When buying windows, homeowners may incur unavoidable costs related to their purchase. For example, many homeowners may not consider themselves qualified to install windows and will therefore hire professionals to do the installation or replacement for them. Labor usually runs $30 to $50 an hour, and most contractors will bid a flat rate with labor included. Labor costs can vary, though: If windows are installed on the second or third floor of a home, limited access can increase the total paid. Additional costs can be incurred, such as if there is custom work to be done or if the window replacements or installations are to be done on a historical property.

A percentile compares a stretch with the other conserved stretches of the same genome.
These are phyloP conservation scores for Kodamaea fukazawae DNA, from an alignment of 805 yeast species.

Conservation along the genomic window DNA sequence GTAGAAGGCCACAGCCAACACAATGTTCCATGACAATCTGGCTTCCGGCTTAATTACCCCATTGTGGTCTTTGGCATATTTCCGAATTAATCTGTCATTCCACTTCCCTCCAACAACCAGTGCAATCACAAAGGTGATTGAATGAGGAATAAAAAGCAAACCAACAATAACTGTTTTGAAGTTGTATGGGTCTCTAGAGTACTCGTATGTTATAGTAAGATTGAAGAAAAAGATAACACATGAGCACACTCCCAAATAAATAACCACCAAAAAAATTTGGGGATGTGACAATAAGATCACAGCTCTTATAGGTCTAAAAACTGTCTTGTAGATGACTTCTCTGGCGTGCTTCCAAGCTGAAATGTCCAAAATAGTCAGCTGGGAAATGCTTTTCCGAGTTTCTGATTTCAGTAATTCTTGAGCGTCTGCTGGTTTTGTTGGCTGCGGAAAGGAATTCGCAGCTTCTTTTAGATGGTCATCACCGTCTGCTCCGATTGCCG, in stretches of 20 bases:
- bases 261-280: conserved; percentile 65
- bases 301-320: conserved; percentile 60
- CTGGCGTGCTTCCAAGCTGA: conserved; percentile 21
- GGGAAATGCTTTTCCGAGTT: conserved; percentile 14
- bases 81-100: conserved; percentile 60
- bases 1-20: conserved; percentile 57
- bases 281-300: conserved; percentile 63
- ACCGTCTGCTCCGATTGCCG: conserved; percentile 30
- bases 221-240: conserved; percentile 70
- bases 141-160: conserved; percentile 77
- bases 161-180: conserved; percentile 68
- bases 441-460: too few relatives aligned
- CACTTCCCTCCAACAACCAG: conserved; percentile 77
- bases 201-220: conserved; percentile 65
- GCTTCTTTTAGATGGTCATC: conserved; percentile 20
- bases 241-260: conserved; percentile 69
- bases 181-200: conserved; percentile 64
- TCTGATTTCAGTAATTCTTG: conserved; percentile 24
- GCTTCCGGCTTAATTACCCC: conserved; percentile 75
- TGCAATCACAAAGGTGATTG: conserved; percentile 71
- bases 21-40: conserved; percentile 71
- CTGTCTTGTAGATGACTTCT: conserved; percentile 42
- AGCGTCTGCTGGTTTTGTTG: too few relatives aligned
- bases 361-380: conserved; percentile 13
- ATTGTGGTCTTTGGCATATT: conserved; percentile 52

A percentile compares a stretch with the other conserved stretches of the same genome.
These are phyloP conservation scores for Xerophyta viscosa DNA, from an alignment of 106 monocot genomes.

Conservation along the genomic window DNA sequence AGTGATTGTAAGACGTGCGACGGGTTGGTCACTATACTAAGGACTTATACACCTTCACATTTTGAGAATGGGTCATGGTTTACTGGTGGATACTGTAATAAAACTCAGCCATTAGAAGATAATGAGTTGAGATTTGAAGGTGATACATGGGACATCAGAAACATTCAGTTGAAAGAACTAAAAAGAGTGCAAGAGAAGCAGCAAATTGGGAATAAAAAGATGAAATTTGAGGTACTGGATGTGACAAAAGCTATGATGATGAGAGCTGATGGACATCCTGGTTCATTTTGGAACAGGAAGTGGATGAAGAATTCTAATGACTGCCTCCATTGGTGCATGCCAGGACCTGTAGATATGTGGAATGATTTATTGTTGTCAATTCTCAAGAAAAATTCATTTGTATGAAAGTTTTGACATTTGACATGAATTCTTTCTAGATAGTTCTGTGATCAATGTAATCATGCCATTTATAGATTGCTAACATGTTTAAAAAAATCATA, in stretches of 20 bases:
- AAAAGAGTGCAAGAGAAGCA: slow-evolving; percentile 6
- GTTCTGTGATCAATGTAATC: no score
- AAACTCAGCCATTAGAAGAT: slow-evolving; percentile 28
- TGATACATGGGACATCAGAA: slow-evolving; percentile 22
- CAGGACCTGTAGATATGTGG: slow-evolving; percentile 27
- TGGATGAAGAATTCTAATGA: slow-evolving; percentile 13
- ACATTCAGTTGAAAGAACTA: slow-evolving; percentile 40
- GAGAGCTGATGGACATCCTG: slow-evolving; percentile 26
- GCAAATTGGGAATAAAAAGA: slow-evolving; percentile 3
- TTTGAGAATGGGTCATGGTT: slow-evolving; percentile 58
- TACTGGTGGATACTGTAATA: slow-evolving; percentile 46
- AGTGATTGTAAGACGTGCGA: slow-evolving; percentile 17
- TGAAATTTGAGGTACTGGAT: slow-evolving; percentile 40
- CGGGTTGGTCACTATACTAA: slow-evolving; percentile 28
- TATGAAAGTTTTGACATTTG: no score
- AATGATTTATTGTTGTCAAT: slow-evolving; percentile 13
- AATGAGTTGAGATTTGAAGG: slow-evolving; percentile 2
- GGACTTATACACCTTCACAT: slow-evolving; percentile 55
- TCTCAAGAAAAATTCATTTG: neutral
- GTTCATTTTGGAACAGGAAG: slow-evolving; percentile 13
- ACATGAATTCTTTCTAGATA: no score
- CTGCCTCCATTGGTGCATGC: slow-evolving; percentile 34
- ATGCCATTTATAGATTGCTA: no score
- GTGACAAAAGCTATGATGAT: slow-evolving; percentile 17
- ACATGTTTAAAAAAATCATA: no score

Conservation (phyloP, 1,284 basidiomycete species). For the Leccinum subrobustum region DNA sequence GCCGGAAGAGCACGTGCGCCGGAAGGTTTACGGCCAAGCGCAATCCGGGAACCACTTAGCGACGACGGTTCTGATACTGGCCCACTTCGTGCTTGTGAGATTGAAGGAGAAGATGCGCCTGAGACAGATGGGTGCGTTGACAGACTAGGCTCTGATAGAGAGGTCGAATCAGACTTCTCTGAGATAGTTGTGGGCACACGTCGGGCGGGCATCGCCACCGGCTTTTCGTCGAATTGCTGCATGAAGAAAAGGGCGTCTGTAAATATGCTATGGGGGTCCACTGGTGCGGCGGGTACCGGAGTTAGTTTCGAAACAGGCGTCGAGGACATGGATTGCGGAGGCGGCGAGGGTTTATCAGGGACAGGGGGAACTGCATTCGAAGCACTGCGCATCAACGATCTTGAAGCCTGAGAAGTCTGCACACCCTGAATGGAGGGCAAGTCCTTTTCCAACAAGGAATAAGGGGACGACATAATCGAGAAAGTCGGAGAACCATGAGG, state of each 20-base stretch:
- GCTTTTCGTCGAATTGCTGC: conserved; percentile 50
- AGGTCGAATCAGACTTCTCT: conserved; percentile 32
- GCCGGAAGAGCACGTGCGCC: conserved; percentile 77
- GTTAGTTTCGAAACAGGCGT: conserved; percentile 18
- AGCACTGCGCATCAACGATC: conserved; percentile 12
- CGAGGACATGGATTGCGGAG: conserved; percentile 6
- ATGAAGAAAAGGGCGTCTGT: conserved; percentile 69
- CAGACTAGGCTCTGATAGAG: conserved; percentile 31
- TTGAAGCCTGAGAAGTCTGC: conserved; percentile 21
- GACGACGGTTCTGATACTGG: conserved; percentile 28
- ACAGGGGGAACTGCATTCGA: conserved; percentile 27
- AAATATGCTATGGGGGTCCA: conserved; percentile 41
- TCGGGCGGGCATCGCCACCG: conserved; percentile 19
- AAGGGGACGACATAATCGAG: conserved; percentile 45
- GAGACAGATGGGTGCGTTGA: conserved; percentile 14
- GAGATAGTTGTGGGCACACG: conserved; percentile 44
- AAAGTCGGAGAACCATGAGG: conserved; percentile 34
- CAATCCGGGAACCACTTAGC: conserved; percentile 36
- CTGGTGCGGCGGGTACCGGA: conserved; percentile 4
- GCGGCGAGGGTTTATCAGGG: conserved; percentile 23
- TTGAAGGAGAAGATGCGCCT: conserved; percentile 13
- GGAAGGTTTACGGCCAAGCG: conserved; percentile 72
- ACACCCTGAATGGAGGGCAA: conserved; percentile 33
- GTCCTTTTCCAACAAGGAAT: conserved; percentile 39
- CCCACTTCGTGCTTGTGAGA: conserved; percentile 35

Installation and Labor
According to HomeAdvisor, window installation costs on average $5,860, or between $2,950 and $9,051. Labor typically costs $150 to $800 per window, or about $40 an hour per person. A single window unit can run between $300 and $1,200 for standard sizes, and custom or bay windows can cost up to $2,000 or more on average. Installing windows on the second floor or above will likely require additional equipment such as scaffolding, ladders, and safety harnesses, so it is likely to be more expensive. The price of labor is usually included in the total quote provided by a professional. To find more specific pricing for window replacement or installation and labor, contact a local window installer. Alternatively, searching for “window replacement near me” can help provide answers.